The Rappahannock River Crossing will build three new general purpose lanes for I-95 south stretching six miles in the current median of I-95. The new lanes would begin in the vicinity of Truslow Road, just north of Exit 133 at Route 17 in Stafford. The new lanes will end 1.2 miles south of Exit 130 at Route 3 in Fredericksburg, with the project terminus in Spotsylvania.

The three existing I-95 southbound lanes in this area will be converted to local traffic lanes, also known as collector-distributor lanes.

A new bridge will be built over the Rappahannock River parallel to the existing I-95 southbound bridge to carry the new general purpose traffic lanes.

Additionally, the bridges that carry I-95 north and south over Route 17 will be replaced as part of the project. Both bridges are structurally deficient, which does not imply that the bridges are likely to collapse or are unsafe, but that there are elements of the bridges that need to be monitored and/or repaired.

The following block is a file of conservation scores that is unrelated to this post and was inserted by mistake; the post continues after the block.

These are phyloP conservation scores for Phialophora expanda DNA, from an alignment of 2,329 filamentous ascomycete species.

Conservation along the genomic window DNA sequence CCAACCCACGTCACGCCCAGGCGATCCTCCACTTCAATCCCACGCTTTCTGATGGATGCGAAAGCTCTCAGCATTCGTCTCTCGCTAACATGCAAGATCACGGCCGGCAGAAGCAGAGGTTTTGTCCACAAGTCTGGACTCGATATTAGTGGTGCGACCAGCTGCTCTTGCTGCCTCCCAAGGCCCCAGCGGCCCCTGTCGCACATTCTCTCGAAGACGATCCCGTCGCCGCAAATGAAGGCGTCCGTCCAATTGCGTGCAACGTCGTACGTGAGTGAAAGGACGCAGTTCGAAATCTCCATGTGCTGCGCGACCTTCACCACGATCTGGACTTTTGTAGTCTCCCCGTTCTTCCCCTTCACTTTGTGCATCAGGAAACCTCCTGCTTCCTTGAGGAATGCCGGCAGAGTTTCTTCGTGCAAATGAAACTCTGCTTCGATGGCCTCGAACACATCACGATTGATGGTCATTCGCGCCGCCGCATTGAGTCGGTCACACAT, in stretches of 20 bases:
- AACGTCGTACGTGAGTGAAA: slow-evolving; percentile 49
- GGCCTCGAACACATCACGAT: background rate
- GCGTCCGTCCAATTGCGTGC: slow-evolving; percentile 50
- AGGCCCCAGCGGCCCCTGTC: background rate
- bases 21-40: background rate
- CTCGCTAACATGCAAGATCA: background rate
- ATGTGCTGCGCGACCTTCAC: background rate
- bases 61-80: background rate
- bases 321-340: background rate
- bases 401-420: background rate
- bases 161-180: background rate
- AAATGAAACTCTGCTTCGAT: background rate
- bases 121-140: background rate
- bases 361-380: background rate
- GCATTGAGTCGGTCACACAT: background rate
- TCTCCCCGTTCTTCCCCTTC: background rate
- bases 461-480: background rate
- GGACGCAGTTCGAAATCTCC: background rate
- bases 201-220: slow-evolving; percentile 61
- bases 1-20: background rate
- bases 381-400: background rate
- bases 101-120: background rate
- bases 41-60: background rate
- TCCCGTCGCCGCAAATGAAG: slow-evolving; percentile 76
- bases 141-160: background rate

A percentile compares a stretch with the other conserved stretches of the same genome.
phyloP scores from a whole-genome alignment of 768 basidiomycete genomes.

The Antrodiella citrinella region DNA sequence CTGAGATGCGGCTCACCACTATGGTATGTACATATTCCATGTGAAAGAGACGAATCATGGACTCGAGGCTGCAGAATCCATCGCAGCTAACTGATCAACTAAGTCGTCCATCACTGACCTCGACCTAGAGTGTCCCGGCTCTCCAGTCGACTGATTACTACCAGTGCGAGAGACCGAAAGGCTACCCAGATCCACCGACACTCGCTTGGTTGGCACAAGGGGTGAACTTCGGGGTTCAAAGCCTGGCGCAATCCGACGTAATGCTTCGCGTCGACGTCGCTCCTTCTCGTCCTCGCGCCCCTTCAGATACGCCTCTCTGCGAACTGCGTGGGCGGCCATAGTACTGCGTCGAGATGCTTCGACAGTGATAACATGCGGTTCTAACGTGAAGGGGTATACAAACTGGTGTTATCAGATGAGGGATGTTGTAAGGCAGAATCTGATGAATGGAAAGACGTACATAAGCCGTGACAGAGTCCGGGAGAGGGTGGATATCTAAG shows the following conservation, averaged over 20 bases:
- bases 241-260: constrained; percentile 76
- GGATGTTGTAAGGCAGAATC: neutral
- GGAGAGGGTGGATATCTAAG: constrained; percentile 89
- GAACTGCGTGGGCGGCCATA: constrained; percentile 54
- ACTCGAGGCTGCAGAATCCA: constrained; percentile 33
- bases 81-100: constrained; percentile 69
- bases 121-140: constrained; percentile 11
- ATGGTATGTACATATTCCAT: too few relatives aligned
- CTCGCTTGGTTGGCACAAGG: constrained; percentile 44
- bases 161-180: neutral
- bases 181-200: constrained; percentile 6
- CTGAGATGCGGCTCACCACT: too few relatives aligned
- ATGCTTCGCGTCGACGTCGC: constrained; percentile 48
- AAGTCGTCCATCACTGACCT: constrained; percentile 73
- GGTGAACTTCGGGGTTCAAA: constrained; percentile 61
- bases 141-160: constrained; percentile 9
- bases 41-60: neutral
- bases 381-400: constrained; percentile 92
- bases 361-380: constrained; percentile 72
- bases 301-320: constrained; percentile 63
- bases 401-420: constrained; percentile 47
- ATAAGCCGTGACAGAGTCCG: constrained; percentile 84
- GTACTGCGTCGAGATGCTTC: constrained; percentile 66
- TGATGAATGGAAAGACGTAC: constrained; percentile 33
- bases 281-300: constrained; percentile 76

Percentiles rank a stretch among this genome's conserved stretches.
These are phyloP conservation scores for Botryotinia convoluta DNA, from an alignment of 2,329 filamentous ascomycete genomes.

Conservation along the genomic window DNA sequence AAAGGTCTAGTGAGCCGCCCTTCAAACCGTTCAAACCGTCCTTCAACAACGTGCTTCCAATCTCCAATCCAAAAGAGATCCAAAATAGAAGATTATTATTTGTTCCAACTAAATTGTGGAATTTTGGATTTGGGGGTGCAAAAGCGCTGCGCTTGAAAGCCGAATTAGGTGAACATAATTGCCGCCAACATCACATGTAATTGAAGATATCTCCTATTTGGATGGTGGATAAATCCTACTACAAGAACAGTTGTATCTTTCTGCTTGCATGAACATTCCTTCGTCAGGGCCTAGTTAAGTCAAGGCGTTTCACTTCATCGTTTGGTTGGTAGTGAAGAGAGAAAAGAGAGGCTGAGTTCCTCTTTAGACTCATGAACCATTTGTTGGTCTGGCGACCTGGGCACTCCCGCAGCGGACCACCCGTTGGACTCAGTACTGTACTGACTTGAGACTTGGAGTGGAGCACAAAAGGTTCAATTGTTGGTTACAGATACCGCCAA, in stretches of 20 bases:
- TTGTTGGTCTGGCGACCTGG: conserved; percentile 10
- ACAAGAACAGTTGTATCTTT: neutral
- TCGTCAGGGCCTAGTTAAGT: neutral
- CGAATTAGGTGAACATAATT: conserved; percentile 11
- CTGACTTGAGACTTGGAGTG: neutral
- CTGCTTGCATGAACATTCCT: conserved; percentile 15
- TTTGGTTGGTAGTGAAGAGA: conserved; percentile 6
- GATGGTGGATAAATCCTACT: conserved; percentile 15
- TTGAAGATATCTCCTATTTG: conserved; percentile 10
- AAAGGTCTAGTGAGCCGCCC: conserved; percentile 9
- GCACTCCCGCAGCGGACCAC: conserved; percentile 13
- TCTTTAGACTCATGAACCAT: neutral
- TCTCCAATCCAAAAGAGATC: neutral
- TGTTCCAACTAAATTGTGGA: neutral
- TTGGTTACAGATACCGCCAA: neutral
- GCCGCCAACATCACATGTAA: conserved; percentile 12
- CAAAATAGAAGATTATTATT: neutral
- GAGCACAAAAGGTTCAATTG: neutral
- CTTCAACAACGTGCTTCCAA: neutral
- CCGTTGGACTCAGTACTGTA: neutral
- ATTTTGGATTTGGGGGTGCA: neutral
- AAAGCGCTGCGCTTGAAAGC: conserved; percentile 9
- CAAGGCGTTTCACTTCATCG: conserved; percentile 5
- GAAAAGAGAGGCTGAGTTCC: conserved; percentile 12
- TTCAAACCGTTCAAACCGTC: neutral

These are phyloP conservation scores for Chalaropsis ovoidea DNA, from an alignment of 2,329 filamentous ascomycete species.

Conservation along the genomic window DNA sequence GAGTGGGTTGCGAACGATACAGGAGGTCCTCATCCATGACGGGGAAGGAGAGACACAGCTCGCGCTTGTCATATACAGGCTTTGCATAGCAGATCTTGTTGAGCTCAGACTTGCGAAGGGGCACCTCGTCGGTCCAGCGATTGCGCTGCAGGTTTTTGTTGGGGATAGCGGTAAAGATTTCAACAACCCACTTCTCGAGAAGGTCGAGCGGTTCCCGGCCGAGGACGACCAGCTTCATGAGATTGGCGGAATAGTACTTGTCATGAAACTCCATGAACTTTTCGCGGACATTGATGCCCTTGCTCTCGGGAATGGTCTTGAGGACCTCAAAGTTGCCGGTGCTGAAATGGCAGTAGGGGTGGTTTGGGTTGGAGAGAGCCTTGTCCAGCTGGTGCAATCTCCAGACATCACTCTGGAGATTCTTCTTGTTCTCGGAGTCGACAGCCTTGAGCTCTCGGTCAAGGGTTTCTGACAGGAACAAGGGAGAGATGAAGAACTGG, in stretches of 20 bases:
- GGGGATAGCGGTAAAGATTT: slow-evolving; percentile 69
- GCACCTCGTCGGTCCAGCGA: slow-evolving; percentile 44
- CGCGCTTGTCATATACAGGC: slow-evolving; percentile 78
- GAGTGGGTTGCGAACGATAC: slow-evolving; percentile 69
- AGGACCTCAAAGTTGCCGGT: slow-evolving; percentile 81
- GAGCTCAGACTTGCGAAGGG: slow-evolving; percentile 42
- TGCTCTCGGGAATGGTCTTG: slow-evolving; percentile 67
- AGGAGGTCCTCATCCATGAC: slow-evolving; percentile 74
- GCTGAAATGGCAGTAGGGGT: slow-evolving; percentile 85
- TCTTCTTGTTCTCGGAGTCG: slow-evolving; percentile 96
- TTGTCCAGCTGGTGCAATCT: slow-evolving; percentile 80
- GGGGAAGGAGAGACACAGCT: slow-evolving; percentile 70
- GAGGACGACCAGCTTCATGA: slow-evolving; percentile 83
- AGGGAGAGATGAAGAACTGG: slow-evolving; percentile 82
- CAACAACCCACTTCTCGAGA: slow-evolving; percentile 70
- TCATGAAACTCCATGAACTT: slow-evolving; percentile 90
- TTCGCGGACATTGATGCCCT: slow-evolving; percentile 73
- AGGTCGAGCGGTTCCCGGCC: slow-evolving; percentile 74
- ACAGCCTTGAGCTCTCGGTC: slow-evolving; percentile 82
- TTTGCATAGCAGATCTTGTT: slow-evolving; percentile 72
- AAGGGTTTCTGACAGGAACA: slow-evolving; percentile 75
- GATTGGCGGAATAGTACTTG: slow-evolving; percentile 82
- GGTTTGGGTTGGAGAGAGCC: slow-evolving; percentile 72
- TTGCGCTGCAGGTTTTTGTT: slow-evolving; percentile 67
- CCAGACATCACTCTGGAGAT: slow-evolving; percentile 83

Construction will begin in summer 2018 and will be completed in 2022.

The I-95 southbound Rappahannock River Crossing will be the next project to start construction as part of the Atlantic Gateway suite of projects. Virginia was awarded a $165 million FASTLANE grant from the U.S. Department of Transportation (USDOT) in 2016 for Atlantic Gateway, a $1.4 billion set of highway, transit and rail projects in the I-95 corridor.

The USDOT’s FASTLANE competitive grant program, is part of a $4.6 billion, five-year program created by the FAST Act, which was signed into law in December 2015 and makes large-scale national investments to improve freight and highway mobility across the United States. Every grant under the program will be subject to a 60-day congressional review before final grant awards are announced.

For more information on the I-95 southbound Rappahannock River Crossing, and to see project designs, please visit the project page online at www.VirginiaDOT.org.

Virginia’s governor wants money ‘off the top’ for Metro. But our ‘non-Metro’ jurisdictions like Prince William and Manassas say not so fast.

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It was a choice to pay those high tolls on I-66, says state transportation chief

RICHMOND – A month after the fury over what many drivers considered excessive tolls on Interstate 66, Secretary of Transportation Aubrey Layne defended the tolls, saying they are necessary for increasing the flow of traffic on the highway in Northern Virginia.